Twenty-two original RCTs investigating a total of 1,798 patients, of whom 912 received propofol only and 886 received traditional sedative agents only, met the inclusion criteria. Propofol use was associated with shorter recovery (13 studies, 1,165 patients; WMD –19.75; 95% CI –27.65, 11.86) and discharge times (seven studies, 471 patients; WMD –29.48; 95% CI –44.13, –14.83), higher post-anesthesia recovery scores (four studies, 503 patients; WMD 2.03; 95% CI 1.59, 2.46), better sedation (nine studies, 592 patients; OR 4.78; 95% CI 2.56, 8.93), and greater patient cooperation (six studies, 709 patients; WMD 1.27; 95% CI 0.53, 2.02), as well as more local pain on injection (six studies, 547 patients; OR 10.19; 95% CI 3.93, 26.39). Effects of propofol on cardiopulmonary complications, procedure duration, amnesia, pain during endoscopy, and patient satisfaction were not found to be significantly different from those of traditional sedative agents.
Conclusions
Propofol is safe and effective for gastrointestinal endoscopy procedures and is associated with shorter recovery and discharge periods, higher post-anesthesia recovery scores, better sedation, and greater patient cooperation than traditional sedation, without an increase in cardiopulmonary complications. Care should be taken when extrapolating our results to specific practice settings and high-risk patient subgroups.
doi:10.1371/journal.pone.0053311
PMCID: PMC3540096  PMID: 23308191
18.  The impact of diphenhydramine and promethazine in patients undergoing advanced upper endoscopic procedures 
Background
Endoscopic retrograde cholangiopancreatography (ERCP ) and endoscopic ultrasound (EUS) procedures are more complex and longer duration than standard endoscopy, requiring deeper levels of sedation. While prior studies have compared standard sedation (meperidine and midazolam) to propofol, no randomized, controlled trials have evaluated the use of adjunct sedatives in these procedures.
Aims
To prospectively compare the use of promethazine and diphenhydramine as adjunct sedatives to standard sedation in patients undergoing advanced endoscopic procedures.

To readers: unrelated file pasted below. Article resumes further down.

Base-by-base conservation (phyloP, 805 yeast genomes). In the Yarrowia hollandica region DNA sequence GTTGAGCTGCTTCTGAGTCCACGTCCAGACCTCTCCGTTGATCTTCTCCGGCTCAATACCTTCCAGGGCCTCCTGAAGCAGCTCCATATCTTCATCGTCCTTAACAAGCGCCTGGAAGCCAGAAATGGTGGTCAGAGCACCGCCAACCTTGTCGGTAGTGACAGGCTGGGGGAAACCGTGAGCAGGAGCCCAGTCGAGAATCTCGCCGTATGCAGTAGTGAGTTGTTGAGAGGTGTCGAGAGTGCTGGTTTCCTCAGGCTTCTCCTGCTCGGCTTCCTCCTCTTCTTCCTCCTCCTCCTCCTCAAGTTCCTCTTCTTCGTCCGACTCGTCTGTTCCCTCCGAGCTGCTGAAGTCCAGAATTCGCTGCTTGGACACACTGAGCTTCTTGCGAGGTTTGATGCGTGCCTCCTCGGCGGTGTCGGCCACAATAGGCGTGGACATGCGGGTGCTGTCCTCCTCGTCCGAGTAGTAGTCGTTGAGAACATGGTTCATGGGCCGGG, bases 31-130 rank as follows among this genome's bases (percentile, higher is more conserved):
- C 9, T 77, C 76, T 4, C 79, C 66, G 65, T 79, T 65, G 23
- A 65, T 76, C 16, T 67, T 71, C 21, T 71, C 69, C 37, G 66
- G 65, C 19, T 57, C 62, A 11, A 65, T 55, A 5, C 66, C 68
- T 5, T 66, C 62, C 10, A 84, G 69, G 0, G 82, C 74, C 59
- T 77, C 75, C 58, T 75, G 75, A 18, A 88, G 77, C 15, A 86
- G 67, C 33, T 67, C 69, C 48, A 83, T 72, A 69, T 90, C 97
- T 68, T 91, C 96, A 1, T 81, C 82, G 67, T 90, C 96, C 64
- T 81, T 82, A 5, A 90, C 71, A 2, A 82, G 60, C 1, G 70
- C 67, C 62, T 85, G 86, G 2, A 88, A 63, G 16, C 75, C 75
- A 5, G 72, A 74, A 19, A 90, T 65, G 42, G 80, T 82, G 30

Methods
This was a prospective, randomized, placebo-controlled study in a single, tertiary-care referral center. Promethazine (P), diphenhydramine (B), or normal saline (NS) were given as adjunct sedatives along with meperidine and midazolam in adult patients undergoing upper EUS and/or ERCP procedures. The main outcome measurement was sedation failure.
Results
292 patients (P: 97, B: 93, NS: 102) were randomized over 36 months. No significant differences in sedation failures (P: 8, B: 13, NS: 11, p=0.449) or in the times needed to achieve adequate sedation (P: 11.8 minutes, B: 12.9 minutes, NS: 14.0 minutes, p=0.054) were seen between the groups. Sedation using P (43.7 minutes) was associated with a significantly longer recovery time compared to B (28.0 minutes) or NS (24.5 minutes).
Conclusions
The use of promethazine and diphenhydramine as adjunct sedatives did not improve sedation failure rates or reduce the time needed to achieve sedation in patients undergoing upper EUS or ERCP. Patients with anticipated sedation difficulties should proceed directly to propofol-based sedation.
doi:10.7178/jig.124
PMCID: PMC3896573  PMID: 24498528
promethazine; diphenhydramine; endoscopic retrograde cholangiopancreatography; endoscopic ultrasound; sedation
19.  Safety of midazolam for sedation of HIV-positive patients undergoing colonoscopy 
HIV medicine  2013;14(6):379-384.
Summary
Concerns regarding possible interactions between midazolam and antiretroviral medicines have caused clinicians to use second-line sedatives, such as diazepam, instead. We demonstrated that patients who received midazolam during colonoscopy had similar clinical outcomes as those who received diazepam.
Background